The following is a play by play explanation of a trip out to Rogers Pass for the Canuck Splitfest and celebrating the 50th birthday of my good friend Tex. In typical Splitboard fashion we rode big untracked lines day after day.
Friday through Sunday the Rogers Pass visitor center was buzzing with activity as the Cannuck Splitboard festival was going on for the next 3 days. I had a great time presenting both Sweetgrassses Solitaire and a 15 minute documentary I filmed with Crest Productions called Freerider, not to mention riding with a 100 individuals who shared my passion. Conditions were great with over a foot of fresh snow and mild temperatures which allowed us to reach alpine and explore the vast terrain that encompassed us. By the end of the weekend I found myself wanting more and decided to stay a few additional days when the pin point forecast showed rain for the forecast in the Washington Cascades.
A few friends were going to be staying and exploring and I decided to tag along.
Monday morning the visitors center was vacant as we packed up for a overnight trip to the Asulkin Hut, a amazing shelter built at the base of alpine surrounded by glaciers and big peaks. It was our friend Rays 50th birthday which coincided with a full moon so we felt there couldn’t be a better place for such a monumental day in his life. After 7 miles of skinning under dark gray clouds we finally reached the hut which protected us from the howling winds and made plans to take advantage of potential clearing in the late evening and ride powder under the light of a full moon. Well the moment we made the plans we cursed ourselves because when the clouds did part it was only for a few minutes and we never got to take those runs. The next day we lapped low angle trees in fear of avalanche conditions and made our way back to the Rogers Pass visitors center were both Mike and I said goodbye to Ray and rested in anticipation of a promising forecast.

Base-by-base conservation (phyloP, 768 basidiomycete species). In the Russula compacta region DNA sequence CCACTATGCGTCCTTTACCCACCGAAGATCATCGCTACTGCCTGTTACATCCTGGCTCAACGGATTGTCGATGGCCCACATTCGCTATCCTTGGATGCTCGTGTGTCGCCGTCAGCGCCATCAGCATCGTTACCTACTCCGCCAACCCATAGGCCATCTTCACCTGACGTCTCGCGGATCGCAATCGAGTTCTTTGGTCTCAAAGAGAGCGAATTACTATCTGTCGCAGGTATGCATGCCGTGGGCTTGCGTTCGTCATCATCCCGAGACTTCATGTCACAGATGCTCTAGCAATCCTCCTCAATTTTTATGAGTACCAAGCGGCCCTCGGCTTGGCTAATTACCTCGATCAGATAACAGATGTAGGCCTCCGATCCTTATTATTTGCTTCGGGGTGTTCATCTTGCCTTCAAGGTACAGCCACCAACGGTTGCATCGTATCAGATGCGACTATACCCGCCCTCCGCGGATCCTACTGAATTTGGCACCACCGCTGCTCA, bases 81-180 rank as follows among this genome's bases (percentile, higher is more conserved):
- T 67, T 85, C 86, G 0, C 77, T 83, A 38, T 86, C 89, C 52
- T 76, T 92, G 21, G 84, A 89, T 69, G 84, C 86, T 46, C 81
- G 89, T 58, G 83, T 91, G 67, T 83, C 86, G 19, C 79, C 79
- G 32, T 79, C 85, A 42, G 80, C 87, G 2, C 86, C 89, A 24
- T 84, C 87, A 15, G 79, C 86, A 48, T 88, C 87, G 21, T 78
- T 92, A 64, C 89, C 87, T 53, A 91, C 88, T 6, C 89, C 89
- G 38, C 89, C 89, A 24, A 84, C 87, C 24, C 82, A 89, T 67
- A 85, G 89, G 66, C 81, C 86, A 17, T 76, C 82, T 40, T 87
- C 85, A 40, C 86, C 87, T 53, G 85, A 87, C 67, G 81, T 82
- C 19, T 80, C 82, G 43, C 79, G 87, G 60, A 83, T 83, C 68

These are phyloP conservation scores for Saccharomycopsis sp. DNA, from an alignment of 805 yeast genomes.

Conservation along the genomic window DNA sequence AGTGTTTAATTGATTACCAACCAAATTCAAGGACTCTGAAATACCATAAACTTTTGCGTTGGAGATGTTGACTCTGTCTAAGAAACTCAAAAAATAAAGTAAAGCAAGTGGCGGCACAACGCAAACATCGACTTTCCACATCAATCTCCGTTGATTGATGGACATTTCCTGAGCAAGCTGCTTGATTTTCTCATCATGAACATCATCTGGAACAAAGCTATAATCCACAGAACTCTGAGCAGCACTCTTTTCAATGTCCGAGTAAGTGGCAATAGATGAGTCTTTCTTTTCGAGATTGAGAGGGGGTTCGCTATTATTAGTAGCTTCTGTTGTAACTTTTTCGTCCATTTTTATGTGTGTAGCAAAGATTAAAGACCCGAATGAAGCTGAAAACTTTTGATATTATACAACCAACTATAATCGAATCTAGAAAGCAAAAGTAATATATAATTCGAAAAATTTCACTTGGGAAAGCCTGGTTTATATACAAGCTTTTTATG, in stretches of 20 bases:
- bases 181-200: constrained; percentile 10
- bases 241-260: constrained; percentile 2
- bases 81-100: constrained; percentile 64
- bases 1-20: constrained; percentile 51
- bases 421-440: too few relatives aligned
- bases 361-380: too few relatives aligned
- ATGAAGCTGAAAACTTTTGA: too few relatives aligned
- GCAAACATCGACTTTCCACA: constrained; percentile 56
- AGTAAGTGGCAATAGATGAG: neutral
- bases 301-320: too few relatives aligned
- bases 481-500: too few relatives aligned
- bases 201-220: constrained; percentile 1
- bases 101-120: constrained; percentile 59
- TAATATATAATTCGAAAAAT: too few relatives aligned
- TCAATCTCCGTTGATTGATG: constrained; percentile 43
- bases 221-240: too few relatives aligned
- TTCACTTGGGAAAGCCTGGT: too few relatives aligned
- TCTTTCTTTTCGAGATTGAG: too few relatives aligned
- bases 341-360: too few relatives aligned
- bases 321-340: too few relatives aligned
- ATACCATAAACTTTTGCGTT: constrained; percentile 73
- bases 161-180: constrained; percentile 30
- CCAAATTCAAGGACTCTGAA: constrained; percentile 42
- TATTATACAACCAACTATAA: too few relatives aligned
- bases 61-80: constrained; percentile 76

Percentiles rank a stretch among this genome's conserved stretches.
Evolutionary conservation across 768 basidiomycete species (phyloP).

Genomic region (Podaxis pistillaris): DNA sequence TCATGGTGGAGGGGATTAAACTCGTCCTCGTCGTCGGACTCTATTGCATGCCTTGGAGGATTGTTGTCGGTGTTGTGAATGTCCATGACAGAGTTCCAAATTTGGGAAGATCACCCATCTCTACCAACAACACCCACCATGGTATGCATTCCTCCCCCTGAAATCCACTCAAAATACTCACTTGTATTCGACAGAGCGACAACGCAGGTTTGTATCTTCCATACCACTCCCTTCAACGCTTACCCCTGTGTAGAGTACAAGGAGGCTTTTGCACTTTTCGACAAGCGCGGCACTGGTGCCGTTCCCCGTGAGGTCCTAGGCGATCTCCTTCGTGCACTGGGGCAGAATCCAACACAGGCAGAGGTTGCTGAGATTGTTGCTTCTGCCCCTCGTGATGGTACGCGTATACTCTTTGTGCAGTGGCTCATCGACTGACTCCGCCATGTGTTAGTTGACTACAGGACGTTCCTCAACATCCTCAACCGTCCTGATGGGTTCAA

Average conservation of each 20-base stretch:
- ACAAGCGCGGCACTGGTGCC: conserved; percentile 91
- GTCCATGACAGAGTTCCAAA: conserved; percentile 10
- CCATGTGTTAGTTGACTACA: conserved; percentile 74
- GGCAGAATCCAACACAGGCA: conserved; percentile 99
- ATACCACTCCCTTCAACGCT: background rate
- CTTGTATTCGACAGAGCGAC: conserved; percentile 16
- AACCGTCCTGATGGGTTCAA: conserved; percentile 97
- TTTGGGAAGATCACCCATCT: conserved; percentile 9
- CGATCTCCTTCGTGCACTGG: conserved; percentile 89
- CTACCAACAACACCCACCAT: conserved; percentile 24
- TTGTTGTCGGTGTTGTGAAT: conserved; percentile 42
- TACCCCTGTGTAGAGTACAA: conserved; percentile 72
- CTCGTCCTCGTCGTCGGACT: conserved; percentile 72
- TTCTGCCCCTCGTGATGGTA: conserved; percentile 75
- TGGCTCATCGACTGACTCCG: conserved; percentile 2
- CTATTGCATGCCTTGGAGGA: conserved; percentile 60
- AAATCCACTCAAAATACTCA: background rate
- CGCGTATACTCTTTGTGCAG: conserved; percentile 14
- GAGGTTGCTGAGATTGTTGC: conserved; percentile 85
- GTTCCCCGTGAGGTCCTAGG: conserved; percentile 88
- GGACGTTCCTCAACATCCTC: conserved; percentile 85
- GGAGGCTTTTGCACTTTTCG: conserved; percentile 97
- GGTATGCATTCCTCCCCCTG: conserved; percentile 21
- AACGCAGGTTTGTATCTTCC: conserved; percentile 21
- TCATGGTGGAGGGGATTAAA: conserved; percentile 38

Wednesday dawned bluebird as we put on our skins and started hiking towards a peak referred to as Video. We had heard nothing but good things about the area and we were drooling at the thought of seeing the Selkirks from a summit. It took a lot of work as we took turns breaking trail until finally reaching the top and the views were jaw dropping. The terrain around us was limitless and could be considered similar to some parts of the alps with 2000 foot couloirs followed by 4000 foot avi swaths that took you directly to the road. We took two laps on Video with a local who informed us “Conditions like these only happen 10 days out of a season”. By the end of the day our legs were worked, skinning 6500 vertical feet in total.
Thursday we went for the SW face of Cheops under high clouds. We intended for the day to be short so we could catch a greyhound buss from Rogers Pass at 5:30 p.m. so we started around 7:30 A.M. We kept a brisk pace finally reaching our high point of about 10 feet under the summit ridge stopping only because we were wallowing in chest deep snow. The run was a breathtaking 5000 vert of untracked powder all the way back down to the road where we unintentionally had to hike 7 miles back up and over Rogers Pass to the visitors center nearly minutes before the bus arrived.
Then back to Cascadia for the storm of the year